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Reframe Systems wants to improve housing with the help of robots

Reframe Systems wants to improve housing with the help of robots


State officials expect that change could lead to the construction of more than 8,000 of these units over the next five years, many as rentals.

Reframe, with 18 employees, is working on its first two-bedroom, two-story house with sustainable materials and low energy needs. The company fits the classic “let’s disrupt an industry” mold, as its three cofounders worked together at Amazon’s Massachusetts-based robotics division rather than in the homebuilding business. But earlier this year, they brought on Jessica Boatright, a former director of neighborhood housing development for the city of Boston.

“If we’re ever going to catch up to the housing shortage here, we need to produce it more quickly,” Boatright says.

Workers moved a framed wall at Reframe Systems.Jonathan Wiggs/Globe Staff

Reframe cofounders Vikas Enti, Felipe Polido, and Aaron Small learned to get robots and humans to work together while at Amazon, which has built more than 750,000 bots in Massachusetts and deployed them to distribution centers around the world. Advising the company are Amy Villeneuve, the former chief operating officer of that Amazon division, and Charly Mwangi, a veteran of the carmakers Nissan, Tesla, and Rivian.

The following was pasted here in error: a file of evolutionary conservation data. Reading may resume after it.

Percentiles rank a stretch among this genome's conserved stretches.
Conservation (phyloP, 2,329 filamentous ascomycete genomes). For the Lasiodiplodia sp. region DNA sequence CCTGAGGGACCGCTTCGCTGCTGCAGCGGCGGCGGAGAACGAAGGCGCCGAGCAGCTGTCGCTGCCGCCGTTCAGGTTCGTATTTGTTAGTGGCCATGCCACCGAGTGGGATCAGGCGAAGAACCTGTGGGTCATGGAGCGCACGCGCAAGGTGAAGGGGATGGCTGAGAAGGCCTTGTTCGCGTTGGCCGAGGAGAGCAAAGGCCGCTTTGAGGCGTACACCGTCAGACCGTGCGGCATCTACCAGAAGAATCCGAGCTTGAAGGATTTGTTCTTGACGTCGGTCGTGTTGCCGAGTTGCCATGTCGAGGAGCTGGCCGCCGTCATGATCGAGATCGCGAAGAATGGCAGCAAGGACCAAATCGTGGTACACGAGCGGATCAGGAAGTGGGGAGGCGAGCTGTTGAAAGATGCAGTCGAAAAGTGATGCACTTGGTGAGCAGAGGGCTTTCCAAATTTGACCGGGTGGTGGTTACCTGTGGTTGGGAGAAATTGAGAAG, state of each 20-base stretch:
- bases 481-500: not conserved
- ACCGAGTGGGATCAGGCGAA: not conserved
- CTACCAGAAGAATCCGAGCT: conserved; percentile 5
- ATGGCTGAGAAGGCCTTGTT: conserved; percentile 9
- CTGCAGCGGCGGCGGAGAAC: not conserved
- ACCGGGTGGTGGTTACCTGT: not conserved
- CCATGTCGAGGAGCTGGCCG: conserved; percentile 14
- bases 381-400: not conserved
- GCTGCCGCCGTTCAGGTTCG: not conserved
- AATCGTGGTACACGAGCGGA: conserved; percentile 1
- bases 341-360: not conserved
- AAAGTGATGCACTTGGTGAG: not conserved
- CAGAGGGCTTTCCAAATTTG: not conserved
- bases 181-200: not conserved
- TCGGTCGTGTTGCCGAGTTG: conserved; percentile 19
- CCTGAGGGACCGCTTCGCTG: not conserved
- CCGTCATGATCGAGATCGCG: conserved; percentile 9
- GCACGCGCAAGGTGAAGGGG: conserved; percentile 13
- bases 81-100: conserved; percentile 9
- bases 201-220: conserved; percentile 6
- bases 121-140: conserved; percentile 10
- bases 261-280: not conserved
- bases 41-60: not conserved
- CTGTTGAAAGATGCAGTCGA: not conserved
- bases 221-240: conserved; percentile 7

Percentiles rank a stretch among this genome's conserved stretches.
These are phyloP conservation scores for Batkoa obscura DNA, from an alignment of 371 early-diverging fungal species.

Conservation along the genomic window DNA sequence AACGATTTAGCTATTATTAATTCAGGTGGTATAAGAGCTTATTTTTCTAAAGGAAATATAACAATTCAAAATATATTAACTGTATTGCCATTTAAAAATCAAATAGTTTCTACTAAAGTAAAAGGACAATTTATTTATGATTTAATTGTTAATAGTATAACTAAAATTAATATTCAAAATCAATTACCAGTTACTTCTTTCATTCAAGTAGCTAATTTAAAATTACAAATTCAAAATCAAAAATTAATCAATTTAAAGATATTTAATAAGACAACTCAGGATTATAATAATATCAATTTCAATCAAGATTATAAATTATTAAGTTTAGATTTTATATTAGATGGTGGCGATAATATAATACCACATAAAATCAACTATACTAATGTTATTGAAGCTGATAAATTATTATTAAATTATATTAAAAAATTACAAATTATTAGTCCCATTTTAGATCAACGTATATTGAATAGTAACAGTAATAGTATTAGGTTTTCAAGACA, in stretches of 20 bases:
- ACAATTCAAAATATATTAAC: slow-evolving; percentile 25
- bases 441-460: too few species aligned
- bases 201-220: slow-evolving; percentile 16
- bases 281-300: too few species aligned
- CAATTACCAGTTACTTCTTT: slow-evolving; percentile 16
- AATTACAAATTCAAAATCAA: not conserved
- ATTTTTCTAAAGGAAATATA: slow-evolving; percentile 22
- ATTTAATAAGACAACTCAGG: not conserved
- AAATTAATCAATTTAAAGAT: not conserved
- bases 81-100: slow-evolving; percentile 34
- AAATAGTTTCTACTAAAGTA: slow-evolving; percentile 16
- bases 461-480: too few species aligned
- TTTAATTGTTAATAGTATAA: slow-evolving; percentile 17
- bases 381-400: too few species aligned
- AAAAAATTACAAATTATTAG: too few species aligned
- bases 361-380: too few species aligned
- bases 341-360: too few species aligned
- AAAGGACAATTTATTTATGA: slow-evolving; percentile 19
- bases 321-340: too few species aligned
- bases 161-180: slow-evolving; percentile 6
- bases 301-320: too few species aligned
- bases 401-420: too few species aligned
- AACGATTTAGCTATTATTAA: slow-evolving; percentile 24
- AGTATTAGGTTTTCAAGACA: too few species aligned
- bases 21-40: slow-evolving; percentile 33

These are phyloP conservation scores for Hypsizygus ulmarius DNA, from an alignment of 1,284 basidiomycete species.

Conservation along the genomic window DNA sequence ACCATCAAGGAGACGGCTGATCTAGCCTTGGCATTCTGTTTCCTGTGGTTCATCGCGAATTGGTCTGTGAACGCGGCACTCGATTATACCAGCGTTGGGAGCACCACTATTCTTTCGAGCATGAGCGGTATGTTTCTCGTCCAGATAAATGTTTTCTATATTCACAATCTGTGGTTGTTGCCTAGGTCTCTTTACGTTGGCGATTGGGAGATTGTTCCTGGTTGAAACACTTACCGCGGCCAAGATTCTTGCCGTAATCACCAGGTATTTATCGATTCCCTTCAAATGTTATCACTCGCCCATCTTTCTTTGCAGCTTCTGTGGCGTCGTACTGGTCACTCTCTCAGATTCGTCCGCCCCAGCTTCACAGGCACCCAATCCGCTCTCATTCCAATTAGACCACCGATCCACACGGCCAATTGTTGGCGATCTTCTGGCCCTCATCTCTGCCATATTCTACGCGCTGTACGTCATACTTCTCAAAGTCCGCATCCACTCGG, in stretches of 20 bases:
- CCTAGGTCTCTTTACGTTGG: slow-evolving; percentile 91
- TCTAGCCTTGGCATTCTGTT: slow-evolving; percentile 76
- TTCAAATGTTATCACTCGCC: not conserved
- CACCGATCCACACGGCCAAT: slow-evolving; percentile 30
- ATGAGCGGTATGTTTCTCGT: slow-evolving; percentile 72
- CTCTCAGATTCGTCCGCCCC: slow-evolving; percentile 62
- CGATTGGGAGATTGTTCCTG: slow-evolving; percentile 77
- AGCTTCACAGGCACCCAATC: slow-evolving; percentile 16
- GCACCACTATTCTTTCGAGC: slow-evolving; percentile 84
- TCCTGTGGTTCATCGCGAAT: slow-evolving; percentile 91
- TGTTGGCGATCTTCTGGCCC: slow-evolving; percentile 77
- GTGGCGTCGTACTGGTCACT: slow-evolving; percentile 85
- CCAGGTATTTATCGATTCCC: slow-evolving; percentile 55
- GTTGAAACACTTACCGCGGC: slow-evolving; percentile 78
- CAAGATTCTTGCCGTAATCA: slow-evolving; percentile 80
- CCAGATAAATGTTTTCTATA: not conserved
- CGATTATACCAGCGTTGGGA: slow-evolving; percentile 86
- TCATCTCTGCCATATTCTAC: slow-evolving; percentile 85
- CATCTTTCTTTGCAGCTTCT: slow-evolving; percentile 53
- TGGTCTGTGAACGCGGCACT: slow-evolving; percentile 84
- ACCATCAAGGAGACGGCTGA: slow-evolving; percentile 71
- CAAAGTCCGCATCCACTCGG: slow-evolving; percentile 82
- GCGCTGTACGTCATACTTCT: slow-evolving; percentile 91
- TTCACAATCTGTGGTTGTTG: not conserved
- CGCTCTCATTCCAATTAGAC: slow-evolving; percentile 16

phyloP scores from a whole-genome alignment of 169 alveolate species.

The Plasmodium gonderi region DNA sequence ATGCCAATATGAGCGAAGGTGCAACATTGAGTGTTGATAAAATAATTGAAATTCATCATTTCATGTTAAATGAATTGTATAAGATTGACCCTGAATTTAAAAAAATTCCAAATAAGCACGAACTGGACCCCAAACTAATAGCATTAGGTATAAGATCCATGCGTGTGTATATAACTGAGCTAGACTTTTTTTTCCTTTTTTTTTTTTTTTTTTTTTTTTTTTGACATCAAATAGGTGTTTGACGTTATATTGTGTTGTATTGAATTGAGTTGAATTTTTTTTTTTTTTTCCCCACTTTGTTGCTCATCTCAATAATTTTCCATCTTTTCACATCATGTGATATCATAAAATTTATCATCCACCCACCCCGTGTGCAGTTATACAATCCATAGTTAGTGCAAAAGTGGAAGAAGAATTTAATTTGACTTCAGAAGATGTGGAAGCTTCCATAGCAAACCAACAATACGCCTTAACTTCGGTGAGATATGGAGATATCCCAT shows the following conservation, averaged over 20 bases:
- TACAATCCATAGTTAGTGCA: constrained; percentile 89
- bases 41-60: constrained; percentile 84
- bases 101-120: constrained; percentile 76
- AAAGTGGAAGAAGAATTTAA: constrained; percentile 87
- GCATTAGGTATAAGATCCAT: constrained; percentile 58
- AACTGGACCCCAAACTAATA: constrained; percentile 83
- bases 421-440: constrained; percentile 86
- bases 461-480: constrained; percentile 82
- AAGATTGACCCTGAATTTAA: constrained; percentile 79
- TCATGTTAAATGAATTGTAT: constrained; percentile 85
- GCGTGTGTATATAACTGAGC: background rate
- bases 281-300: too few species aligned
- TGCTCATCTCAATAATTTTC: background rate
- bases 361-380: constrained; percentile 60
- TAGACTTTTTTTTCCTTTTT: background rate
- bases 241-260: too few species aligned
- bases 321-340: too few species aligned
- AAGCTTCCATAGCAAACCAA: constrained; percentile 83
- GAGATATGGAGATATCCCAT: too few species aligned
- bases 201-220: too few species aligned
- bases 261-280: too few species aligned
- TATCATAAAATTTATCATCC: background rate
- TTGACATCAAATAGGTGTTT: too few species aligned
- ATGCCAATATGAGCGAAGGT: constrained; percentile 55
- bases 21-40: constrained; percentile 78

Reframe raised an initial funding round of $5.7 million in 2022, some of it from Eclipse Ventures, the Silicon Valley venture capital firm where Mwangi now works.

Standing at one end of Reframe’s factory, Small explained that the company’s ambition is to build net-zero houses — houses that produce as much energy as they use — “twice as fast as traditional methods, twice as cheap, and with 10 times lower carbon” emissions.

That means using large screws called helical piles to fix the house to the site, instead of a concrete foundation. (Concrete production generates large amounts of carbon dioxide.) The company buys recycled cellulose insulation to fill the walls. Solar panels go on the roof and triple-paned windows in the walls.

Reframe’s houses have two main components: a cassette, or floor structure, and panels that get affixed to the floor to create walls. Electrical wires and plumbing are installed in both floors and walls as they’re built.

Employees toting iPads can refer to digital construction drawings and get step-by-step instructions about tasks from cutting lumber to connecting pipes.

“We like to compare it to Lego instructions,” Small said. “You can go faster.”

In the center of Reframe’s factory, Fifi Yeung, an engineer, was programming a blue robotic arm to build wall panels. It was operating at just 5 percent of its top speed, she said, but otherwise seemed to know what it was doing.

The robot can pick up 2-by-6-inch boards and position them on a steel bed, using magnetic clamps to hold them in place. It then joins the boards together using its onboard nail gun.

The robot will soon be able to affix drywall or plywood to the studs, Yeung said.